Seek feedback to establish trust
No matter which decisions Megan needs to make about her Patreon, she always makes sure to get her community's feedback. While trying to come up with marketing strategies to grow her fanbase, she asked members to weigh in. In return, her listeners show her an incredible amount of trust and admiration.
"Occasionally I get a message from somebody who's like, 'Hey, sorry, I haven't reached out in a while and I'm behind on your Patreon songs, but I just wanted to say that I saw you did this thing and I'm proud of you,'" says Megan. "They're just excited for me to be doing the things that make me happy."
Megan intentionally welcomes fan input, through email, Facebook, and comments on her Patreon posts. Listeners chime in with ideas on a range of topics, including how she can find new members, song topics and instrumentation, ways Megan can improve her members' Patreon experience, and more. Megan lets her community's ideas inspire her, combining their feedback with her own needs to cultivate connections that are genuine and long-lasting.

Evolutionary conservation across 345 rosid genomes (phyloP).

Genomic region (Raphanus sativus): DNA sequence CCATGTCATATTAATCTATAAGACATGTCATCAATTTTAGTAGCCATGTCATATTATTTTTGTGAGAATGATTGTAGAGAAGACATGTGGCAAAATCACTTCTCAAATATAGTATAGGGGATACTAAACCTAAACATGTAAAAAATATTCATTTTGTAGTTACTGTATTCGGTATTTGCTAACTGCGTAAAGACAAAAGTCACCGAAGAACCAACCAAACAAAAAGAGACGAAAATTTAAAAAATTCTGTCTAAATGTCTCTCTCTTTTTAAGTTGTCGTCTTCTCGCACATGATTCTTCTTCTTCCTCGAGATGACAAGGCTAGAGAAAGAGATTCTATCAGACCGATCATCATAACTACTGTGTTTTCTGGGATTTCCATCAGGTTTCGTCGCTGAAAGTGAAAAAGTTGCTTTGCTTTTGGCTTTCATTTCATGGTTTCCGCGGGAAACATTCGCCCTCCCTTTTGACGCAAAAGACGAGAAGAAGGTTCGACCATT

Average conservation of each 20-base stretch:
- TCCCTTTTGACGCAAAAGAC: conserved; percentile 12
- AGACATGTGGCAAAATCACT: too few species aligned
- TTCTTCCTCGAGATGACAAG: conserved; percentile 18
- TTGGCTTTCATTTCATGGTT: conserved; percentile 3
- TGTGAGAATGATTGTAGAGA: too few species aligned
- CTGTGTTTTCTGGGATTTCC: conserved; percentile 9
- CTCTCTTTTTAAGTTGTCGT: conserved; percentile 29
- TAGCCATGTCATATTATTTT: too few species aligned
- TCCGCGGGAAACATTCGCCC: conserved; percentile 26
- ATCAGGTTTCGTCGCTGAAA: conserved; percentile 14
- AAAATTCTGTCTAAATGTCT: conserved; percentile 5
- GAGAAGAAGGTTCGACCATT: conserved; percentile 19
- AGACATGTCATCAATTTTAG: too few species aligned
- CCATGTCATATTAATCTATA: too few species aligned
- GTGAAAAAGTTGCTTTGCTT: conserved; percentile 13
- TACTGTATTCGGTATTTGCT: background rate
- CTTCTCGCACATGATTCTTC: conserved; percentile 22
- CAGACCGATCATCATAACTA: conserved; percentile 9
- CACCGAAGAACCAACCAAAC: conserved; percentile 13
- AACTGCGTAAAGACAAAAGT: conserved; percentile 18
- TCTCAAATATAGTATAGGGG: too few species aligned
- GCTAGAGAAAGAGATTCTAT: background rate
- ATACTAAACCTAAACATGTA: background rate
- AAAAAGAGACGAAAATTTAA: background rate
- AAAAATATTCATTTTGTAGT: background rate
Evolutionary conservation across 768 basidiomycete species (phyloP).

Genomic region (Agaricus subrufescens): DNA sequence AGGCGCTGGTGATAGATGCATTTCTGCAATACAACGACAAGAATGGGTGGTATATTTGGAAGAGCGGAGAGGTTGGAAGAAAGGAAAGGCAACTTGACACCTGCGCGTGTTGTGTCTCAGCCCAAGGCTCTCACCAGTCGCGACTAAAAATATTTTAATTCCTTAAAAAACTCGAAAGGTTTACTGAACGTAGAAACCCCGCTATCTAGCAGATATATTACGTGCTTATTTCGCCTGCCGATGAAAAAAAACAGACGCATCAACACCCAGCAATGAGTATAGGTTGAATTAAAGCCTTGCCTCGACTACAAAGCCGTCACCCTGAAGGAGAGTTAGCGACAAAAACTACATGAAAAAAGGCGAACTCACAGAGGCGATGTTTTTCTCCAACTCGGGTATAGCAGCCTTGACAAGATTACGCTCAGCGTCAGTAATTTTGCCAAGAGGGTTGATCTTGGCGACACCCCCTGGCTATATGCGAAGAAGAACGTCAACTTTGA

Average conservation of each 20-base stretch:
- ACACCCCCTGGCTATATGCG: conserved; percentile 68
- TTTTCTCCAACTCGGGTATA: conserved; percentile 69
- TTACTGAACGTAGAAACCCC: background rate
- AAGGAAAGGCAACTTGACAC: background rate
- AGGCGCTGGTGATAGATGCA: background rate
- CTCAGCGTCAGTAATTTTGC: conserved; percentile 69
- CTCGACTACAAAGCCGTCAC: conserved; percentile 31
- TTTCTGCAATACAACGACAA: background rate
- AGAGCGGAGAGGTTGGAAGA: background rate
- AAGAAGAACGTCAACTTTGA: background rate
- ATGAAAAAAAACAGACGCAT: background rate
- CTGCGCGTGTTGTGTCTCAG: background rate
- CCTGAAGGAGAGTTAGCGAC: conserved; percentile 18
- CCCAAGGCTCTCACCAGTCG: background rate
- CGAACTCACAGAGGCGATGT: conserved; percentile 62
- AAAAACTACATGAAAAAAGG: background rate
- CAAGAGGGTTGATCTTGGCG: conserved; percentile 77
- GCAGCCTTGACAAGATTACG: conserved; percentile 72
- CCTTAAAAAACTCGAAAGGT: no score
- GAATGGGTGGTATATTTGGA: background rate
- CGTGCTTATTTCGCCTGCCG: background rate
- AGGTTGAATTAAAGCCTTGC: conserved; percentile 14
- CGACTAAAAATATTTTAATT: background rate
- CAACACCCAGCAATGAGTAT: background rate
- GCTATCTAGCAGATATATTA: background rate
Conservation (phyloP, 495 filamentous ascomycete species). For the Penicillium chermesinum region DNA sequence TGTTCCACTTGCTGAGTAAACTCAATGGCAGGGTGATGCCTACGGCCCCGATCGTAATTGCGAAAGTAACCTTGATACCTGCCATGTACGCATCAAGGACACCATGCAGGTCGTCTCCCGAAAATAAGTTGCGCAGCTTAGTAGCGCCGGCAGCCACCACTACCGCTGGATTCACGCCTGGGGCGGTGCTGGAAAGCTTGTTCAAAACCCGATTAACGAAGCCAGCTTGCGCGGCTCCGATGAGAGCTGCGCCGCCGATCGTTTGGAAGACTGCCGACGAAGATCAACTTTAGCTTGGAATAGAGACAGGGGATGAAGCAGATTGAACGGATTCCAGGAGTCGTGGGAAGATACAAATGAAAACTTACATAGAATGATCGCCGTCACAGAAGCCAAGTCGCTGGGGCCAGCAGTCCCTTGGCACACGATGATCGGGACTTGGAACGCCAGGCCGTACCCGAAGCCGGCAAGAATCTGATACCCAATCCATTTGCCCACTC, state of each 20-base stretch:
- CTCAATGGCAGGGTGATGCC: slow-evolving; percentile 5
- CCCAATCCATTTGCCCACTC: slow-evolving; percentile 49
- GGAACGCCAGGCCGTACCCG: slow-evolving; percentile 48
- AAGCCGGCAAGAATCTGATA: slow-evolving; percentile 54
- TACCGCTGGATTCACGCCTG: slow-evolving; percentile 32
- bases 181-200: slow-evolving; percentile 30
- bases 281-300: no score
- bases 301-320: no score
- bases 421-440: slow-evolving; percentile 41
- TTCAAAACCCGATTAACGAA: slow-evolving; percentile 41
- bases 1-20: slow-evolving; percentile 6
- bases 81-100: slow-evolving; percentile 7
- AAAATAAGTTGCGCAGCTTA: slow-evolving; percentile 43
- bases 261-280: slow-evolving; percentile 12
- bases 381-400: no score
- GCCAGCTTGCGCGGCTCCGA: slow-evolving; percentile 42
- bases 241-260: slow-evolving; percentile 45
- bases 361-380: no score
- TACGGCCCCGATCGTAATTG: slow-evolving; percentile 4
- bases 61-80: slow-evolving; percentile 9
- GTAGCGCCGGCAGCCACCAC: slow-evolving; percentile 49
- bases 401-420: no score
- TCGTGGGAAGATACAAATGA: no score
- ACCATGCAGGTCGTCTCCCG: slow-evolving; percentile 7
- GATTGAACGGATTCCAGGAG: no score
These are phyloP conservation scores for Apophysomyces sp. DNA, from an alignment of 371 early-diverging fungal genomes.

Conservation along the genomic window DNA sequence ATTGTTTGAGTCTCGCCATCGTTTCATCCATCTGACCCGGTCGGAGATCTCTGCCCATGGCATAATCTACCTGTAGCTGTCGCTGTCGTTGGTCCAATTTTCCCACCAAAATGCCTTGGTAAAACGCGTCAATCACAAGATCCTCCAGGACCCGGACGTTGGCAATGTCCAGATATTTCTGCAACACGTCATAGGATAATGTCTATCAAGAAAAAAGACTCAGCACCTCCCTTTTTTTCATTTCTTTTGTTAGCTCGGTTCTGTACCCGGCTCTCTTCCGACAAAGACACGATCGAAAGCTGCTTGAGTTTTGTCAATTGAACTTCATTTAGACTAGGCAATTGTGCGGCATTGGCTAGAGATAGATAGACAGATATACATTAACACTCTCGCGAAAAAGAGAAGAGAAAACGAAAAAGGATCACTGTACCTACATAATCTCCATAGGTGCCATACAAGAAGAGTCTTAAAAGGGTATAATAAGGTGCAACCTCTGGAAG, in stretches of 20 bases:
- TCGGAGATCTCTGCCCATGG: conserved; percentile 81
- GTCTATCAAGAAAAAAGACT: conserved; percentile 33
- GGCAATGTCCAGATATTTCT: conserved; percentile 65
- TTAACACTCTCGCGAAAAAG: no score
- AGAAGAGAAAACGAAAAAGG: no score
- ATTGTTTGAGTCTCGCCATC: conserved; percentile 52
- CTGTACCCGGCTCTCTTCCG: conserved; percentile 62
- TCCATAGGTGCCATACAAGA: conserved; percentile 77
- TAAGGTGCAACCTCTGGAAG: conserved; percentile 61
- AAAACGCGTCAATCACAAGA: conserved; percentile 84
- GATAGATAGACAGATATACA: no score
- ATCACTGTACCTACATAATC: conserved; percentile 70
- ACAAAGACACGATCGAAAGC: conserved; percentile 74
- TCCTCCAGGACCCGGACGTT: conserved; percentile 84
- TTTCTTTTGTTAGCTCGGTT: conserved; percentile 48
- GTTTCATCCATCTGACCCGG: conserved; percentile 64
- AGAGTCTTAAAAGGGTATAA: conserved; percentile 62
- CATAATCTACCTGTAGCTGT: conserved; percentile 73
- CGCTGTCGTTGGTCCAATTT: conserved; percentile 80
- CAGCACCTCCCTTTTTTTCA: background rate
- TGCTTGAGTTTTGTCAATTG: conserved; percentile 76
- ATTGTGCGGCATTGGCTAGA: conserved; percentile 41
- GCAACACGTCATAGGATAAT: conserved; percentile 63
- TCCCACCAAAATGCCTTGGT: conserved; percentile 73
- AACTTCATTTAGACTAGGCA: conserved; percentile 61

Build deep, meaningful connections
Over the years, Megan has developed special ways for her members to connect with her and each other. A private Facebook group lets listeners stay in touch no matter where they're located, and each month, Megan also hosts a virtual "green room" pre-show event and subsequent tea time where she plays songs from her archives over Zoom.
“In the music business, sometimes it can feel like hardly anyone cares. I've never been a part of something that feels this safe as a creator and also continues to make me feel excited.”
Connecting authentically, communicating clearly, and putting feedback into action has resulted in a lively and connected community. This past year, for instance, a group of her members rented an Airbnb together in Wisconsin to see Megan perform at a festival. In November 2022, when she announced the forthcoming release of California & Other Stories, members told her they wanted to celebrate this milestone with her. So Megan put together a release party in California as well as a virtual party for her far-away fans. People flew from all over the United States to be there, scheduled a dinner to get to know one another, and even brought her baked goods with her album cover printed on top. Megan says,"My heart just exploded with gratitude and joy."